It's a big plywood box. Nothing fancy, right? Yes and no.
The exterior of the cabinet is going to be dressed up a bit, some of which is taking place now, some of which is taking place off site and will be addressed down the road. But the goal was to keep the outside of the cabinet free from any visible mechanical fasteners, or with as few as possible.
We started construction by getting a frame built on the floor, as that was the easiest point from which to begin and gave us the best opportunity to get a solid, square base from which we could build vertically. This didn't come without challenges however, as the floor slopes almost a full inch from one side of the cabinet to the other. As a result, the bottom face board of the cabinet had to have a line scribed relative to the floor and then run freehand through the table saw (nobody felt like dragging a band saw to the job site). Anybody that's ever done it will agree, trying to cut a wavy line with a monster of a saw designed mostly to cut ultra straight lines isn't super simple; it doesn't take much to get off line or have the cut get away from you. A circular saw might have been marginally easier, but with a circular saw you always want to cut on the bad side of the board (the side being cut is where the most tear-out will occur), and we had to scribe our line on the good side of the board which forced us into using the table saw for the cut.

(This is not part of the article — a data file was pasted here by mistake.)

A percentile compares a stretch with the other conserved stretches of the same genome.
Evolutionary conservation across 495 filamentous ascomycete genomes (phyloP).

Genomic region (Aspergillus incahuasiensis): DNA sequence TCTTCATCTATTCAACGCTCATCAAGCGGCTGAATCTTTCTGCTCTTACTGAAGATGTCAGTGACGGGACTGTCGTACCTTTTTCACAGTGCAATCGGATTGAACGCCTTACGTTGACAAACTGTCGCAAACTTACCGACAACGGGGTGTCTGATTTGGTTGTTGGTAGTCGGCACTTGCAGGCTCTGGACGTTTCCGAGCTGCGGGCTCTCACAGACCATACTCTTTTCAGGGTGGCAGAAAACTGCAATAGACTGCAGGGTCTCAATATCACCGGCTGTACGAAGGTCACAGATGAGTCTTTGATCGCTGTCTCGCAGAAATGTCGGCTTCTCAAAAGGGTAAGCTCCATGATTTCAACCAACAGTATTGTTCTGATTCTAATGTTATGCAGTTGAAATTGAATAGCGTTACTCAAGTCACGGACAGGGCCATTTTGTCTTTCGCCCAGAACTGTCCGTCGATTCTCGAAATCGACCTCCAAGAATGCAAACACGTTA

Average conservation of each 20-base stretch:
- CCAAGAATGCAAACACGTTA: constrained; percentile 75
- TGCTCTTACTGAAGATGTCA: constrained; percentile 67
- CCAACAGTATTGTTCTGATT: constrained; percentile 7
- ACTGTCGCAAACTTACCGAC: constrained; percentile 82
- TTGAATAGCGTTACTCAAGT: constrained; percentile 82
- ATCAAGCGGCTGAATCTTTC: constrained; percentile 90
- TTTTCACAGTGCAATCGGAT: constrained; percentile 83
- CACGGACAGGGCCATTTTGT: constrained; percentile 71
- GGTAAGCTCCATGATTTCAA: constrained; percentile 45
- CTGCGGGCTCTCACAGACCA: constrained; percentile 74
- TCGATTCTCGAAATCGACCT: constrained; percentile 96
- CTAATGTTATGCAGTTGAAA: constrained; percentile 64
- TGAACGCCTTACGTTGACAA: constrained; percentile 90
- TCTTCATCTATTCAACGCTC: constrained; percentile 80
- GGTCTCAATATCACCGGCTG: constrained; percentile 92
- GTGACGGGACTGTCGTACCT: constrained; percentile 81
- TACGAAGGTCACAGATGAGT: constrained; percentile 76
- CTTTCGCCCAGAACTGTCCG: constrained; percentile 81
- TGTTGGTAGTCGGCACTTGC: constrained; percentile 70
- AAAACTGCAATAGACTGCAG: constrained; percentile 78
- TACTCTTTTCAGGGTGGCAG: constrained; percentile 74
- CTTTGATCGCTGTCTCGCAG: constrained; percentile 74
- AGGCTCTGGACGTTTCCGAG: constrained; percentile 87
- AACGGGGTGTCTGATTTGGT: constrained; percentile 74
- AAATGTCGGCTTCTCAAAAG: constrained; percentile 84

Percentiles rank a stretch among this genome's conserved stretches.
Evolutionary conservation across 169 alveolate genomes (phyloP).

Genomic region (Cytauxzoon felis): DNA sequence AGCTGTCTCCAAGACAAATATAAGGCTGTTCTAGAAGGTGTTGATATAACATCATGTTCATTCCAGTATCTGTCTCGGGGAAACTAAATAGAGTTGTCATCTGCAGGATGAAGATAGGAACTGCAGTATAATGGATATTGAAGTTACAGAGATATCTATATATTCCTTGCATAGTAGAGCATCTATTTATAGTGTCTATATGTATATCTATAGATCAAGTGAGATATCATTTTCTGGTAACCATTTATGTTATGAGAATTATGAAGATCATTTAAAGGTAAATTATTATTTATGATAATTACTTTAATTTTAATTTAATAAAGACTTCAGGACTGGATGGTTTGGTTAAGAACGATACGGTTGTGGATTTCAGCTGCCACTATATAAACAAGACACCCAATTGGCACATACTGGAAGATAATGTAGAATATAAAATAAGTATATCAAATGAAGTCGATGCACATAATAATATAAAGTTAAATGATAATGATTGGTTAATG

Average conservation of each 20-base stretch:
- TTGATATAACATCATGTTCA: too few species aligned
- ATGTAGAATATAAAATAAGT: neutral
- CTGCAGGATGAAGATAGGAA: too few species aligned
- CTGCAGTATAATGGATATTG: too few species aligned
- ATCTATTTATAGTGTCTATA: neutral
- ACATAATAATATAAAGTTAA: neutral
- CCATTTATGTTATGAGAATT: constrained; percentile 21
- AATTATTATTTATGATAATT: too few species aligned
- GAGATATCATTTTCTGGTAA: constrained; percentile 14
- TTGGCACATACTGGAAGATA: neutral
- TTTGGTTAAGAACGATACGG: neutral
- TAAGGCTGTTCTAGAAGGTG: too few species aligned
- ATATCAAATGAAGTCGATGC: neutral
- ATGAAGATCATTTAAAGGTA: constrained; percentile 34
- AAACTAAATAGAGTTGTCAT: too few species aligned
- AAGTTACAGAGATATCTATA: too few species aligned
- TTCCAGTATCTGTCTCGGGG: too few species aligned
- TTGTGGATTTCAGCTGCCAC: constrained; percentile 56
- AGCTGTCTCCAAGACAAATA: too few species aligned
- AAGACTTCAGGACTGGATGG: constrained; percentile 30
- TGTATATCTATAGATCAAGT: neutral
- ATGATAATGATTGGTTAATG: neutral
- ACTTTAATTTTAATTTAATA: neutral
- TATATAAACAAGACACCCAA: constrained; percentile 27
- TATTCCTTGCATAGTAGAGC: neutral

With the bottom platform built, we ran a couple 2xs up the wall vertically. Again, the goal was minimal fasteners but with a wavy plaster wall, you're very much at the mercy of using however many anchors it takes to get the board solidly in place. We ended up using 4" concrete screws, which requires drilling pilot holes, but on more than 1 occasion, for whatever reason (something stupid solid in the masonry wall) we had to make multiple holes and screw-driving attempts to get the screws fully seated without blowing up a drill or impact driver.
With verticals in place, we could attach the side panels. Again, we had to scribe lines so the side panels would sit flush to the wavy plaster wall. Additionally, we had to make sure that not only did the side panel hug the wall, but the front edge of the side panel had to remain perfectly plumb. On top of that, because we had to go almost 11' feet up the wall, we had to make each side panel out of 2 separate pieces of plywood: an 8' piece, and a 3' piece. This all required a LOT of careful measuring and cutting.
Then it was on to the shelves. We had originally thought about simply dadoing the side panels to receive the shelves, but I didn't trust glue alone to hold that joint solid throughout construction, and shooting nails from the outside of the cabinet wasn't an option too many people were thrilled with, so we ended up just attaching cleats to the inside of the vertical pieces and back wall (which again required more hammer drilling and sometimes multiple attempts to find a spot in the wall that didn't hate our 4" Tapcons) and then nailing the shelves to those.
Oh, and each shelf board had to be notched to fit around 2 vertical 2xs, ductwork and a flu.
Long story short, this is nothing more than a big plywood box...that required just about every single board we used to build it to be custom cut.